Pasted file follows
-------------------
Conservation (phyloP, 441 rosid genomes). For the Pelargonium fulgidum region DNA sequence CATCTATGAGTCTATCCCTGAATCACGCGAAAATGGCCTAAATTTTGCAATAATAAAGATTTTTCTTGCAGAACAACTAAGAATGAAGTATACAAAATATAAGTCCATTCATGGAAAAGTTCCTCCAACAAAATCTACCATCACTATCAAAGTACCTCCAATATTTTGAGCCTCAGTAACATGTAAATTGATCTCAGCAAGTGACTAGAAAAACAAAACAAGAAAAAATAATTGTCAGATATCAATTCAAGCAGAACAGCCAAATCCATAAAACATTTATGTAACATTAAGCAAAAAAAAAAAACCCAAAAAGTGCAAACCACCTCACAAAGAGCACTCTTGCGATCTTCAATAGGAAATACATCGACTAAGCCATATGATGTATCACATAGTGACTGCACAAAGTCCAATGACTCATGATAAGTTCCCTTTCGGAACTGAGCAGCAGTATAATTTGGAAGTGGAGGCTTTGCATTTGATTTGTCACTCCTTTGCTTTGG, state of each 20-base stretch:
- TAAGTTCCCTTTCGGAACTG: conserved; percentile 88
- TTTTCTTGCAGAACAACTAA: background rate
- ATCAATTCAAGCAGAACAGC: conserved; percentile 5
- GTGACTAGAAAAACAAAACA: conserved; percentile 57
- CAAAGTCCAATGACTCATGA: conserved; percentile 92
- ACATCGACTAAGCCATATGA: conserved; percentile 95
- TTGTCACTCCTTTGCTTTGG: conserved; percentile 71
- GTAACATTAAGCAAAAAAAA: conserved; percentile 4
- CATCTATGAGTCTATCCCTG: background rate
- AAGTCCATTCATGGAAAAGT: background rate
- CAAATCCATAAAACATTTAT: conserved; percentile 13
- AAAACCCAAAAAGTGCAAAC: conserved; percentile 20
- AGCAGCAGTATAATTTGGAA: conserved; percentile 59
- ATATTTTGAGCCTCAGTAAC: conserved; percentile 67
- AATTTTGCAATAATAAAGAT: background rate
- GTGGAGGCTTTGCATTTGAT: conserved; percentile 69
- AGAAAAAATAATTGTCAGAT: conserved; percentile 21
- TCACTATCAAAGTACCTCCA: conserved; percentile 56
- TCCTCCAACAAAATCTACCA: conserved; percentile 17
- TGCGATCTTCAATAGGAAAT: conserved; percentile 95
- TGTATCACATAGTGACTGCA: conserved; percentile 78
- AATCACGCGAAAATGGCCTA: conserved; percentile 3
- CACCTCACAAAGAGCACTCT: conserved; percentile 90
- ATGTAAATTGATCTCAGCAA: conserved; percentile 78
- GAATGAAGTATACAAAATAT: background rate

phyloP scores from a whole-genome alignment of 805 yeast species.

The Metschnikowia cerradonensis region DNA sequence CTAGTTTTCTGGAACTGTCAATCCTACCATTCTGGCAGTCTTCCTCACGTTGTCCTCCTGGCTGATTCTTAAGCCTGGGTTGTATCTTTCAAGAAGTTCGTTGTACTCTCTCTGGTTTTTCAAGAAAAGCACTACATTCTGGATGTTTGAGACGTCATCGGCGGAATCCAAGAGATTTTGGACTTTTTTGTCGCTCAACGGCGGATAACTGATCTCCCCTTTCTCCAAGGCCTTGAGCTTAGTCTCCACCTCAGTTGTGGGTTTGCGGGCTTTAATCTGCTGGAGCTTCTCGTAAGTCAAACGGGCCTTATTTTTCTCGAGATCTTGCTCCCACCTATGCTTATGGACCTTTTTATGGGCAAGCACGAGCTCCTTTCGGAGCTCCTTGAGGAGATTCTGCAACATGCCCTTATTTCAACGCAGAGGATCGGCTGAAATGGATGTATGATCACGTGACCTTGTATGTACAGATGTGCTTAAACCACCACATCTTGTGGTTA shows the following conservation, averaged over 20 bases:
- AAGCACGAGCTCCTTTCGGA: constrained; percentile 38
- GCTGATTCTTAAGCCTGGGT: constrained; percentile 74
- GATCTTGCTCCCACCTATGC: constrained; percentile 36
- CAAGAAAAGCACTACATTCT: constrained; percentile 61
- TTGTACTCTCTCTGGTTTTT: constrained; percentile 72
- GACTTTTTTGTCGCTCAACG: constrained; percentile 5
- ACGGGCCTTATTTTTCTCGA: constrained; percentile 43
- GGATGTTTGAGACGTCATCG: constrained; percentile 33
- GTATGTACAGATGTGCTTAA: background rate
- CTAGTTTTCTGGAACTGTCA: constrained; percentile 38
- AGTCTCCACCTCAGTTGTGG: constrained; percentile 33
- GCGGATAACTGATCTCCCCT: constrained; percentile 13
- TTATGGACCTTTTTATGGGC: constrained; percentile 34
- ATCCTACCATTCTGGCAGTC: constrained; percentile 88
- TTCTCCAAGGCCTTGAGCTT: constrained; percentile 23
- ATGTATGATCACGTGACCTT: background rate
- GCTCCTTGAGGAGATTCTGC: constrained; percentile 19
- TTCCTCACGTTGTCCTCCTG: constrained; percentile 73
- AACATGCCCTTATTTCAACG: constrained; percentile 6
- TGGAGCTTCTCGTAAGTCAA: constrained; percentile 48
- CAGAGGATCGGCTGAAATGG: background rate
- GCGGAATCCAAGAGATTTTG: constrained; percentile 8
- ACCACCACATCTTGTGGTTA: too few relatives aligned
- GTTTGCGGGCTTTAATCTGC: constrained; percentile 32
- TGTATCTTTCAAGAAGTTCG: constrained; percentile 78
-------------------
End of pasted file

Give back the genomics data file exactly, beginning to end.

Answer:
Conservation (phyloP, 441 rosid genomes). For the Pelargonium fulgidum region DNA sequence CATCTATGAGTCTATCCCTGAATCACGCGAAAATGGCCTAAATTTTGCAATAATAAAGATTTTTCTTGCAGAACAACTAAGAATGAAGTATACAAAATATAAGTCCATTCATGGAAAAGTTCCTCCAACAAAATCTACCATCACTATCAAAGTACCTCCAATATTTTGAGCCTCAGTAACATGTAAATTGATCTCAGCAAGTGACTAGAAAAACAAAACAAGAAAAAATAATTGTCAGATATCAATTCAAGCAGAACAGCCAAATCCATAAAACATTTATGTAACATTAAGCAAAAAAAAAAAACCCAAAAAGTGCAAACCACCTCACAAAGAGCACTCTTGCGATCTTCAATAGGAAATACATCGACTAAGCCATATGATGTATCACATAGTGACTGCACAAAGTCCAATGACTCATGATAAGTTCCCTTTCGGAACTGAGCAGCAGTATAATTTGGAAGTGGAGGCTTTGCATTTGATTTGTCACTCCTTTGCTTTGG, state of each 20-base stretch:
- TAAGTTCCCTTTCGGAACTG: conserved; percentile 88
- TTTTCTTGCAGAACAACTAA: background rate
- ATCAATTCAAGCAGAACAGC: conserved; percentile 5
- GTGACTAGAAAAACAAAACA: conserved; percentile 57
- CAAAGTCCAATGACTCATGA: conserved; percentile 92
- ACATCGACTAAGCCATATGA: conserved; percentile 95
- TTGTCACTCCTTTGCTTTGG: conserved; percentile 71
- GTAACATTAAGCAAAAAAAA: conserved; percentile 4
- CATCTATGAGTCTATCCCTG: background rate
- AAGTCCATTCATGGAAAAGT: background rate
- CAAATCCATAAAACATTTAT: conserved; percentile 13
- AAAACCCAAAAAGTGCAAAC: conserved; percentile 20
- AGCAGCAGTATAATTTGGAA: conserved; percentile 59
- ATATTTTGAGCCTCAGTAAC: conserved; percentile 67
- AATTTTGCAATAATAAAGAT: background rate
- GTGGAGGCTTTGCATTTGAT: conserved; percentile 69
- AGAAAAAATAATTGTCAGAT: conserved; percentile 21
- TCACTATCAAAGTACCTCCA: conserved; percentile 56
- TCCTCCAACAAAATCTACCA: conserved; percentile 17
- TGCGATCTTCAATAGGAAAT: conserved; percentile 95
- TGTATCACATAGTGACTGCA: conserved; percentile 78
- AATCACGCGAAAATGGCCTA: conserved; percentile 3
- CACCTCACAAAGAGCACTCT: conserved; percentile 90
- ATGTAAATTGATCTCAGCAA: conserved; percentile 78
- GAATGAAGTATACAAAATAT: background rate

phyloP scores from a whole-genome alignment of 805 yeast species.

The Metschnikowia cerradonensis region DNA sequence CTAGTTTTCTGGAACTGTCAATCCTACCATTCTGGCAGTCTTCCTCACGTTGTCCTCCTGGCTGATTCTTAAGCCTGGGTTGTATCTTTCAAGAAGTTCGTTGTACTCTCTCTGGTTTTTCAAGAAAAGCACTACATTCTGGATGTTTGAGACGTCATCGGCGGAATCCAAGAGATTTTGGACTTTTTTGTCGCTCAACGGCGGATAACTGATCTCCCCTTTCTCCAAGGCCTTGAGCTTAGTCTCCACCTCAGTTGTGGGTTTGCGGGCTTTAATCTGCTGGAGCTTCTCGTAAGTCAAACGGGCCTTATTTTTCTCGAGATCTTGCTCCCACCTATGCTTATGGACCTTTTTATGGGCAAGCACGAGCTCCTTTCGGAGCTCCTTGAGGAGATTCTGCAACATGCCCTTATTTCAACGCAGAGGATCGGCTGAAATGGATGTATGATCACGTGACCTTGTATGTACAGATGTGCTTAAACCACCACATCTTGTGGTTA shows the following conservation, averaged over 20 bases:
- AAGCACGAGCTCCTTTCGGA: constrained; percentile 38
- GCTGATTCTTAAGCCTGGGT: constrained; percentile 74
- GATCTTGCTCCCACCTATGC: constrained; percentile 36
- CAAGAAAAGCACTACATTCT: constrained; percentile 61
- TTGTACTCTCTCTGGTTTTT: constrained; percentile 72
- GACTTTTTTGTCGCTCAACG: constrained; percentile 5
- ACGGGCCTTATTTTTCTCGA: constrained; percentile 43
- GGATGTTTGAGACGTCATCG: constrained; percentile 33
- GTATGTACAGATGTGCTTAA: background rate
- CTAGTTTTCTGGAACTGTCA: constrained; percentile 38
- AGTCTCCACCTCAGTTGTGG: constrained; percentile 33
- GCGGATAACTGATCTCCCCT: constrained; percentile 13
- TTATGGACCTTTTTATGGGC: constrained; percentile 34
- ATCCTACCATTCTGGCAGTC: constrained; percentile 88
- TTCTCCAAGGCCTTGAGCTT: constrained; percentile 23
- ATGTATGATCACGTGACCTT: background rate
- GCTCCTTGAGGAGATTCTGC: constrained; percentile 19
- TTCCTCACGTTGTCCTCCTG: constrained; percentile 73
- AACATGCCCTTATTTCAACG: constrained; percentile 6
- TGGAGCTTCTCGTAAGTCAA: constrained; percentile 48
- CAGAGGATCGGCTGAAATGG: background rate
- GCGGAATCCAAGAGATTTTG: constrained; percentile 8
- ACCACCACATCTTGTGGTTA: too few relatives aligned
- GTTTGCGGGCTTTAATCTGC: constrained; percentile 32
- TGTATCTTTCAAGAAGTTCG: constrained; percentile 78